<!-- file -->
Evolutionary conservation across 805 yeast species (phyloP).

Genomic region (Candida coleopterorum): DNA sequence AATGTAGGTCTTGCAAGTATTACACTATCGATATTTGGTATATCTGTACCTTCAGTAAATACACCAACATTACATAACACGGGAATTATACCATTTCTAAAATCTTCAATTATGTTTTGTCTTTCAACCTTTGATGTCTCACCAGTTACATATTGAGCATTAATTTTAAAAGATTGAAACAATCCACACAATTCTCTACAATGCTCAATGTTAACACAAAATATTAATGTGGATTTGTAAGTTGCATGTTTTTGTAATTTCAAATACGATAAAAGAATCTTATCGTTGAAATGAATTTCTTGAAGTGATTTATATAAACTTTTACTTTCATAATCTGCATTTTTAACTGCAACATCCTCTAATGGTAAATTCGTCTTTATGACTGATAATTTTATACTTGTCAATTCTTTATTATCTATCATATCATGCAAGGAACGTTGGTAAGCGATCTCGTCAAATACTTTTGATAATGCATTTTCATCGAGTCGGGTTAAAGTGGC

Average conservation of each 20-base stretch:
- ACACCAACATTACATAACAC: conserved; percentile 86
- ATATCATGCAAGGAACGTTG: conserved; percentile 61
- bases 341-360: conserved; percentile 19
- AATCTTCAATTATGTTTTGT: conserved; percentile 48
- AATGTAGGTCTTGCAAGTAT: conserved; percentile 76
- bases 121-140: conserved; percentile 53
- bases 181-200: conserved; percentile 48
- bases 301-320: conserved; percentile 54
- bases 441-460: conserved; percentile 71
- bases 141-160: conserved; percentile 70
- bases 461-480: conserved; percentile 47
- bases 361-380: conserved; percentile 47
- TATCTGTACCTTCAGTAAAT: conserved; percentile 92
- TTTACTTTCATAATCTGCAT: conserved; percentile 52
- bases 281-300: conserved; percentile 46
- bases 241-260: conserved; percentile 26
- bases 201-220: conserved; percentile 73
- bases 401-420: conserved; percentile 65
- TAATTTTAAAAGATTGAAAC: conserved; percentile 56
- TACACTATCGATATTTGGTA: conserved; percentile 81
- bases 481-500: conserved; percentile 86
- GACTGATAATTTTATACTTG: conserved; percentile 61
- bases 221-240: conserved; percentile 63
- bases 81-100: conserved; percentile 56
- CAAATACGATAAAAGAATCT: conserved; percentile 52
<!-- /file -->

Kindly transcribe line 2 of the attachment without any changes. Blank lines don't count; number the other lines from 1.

Genomic region (Candida coleopterorum): DNA sequence AATGTAGGTCTTGCAAGTATTACACTATCGATATTTGGTATATCTGTACCTTCAGTAAATACACCAACATTACATAACACGGGAATTATACCATTTCTAAAATCTTCAATTATGTTTTGTCTTTCAACCTTTGATGTCTCACCAGTTACATATTGAGCATTAATTTTAAAAGATTGAAACAATCCACACAATTCTCTACAATGCTCAATGTTAACACAAAATATTAATGTGGATTTGTAAGTTGCATGTTTTTGTAATTTCAAATACGATAAAAGAATCTTATCGTTGAAATGAATTTCTTGAAGTGATTTATATAAACTTTTACTTTCATAATCTGCATTTTTAACTGCAACATCCTCTAATGGTAAATTCGTCTTTATGACTGATAATTTTATACTTGTCAATTCTTTATTATCTATCATATCATGCAAGGAACGTTGGTAAGCGATCTCGTCAAATACTTTTGATAATGCATTTTCATCGAGTCGGGTTAAAGTGGC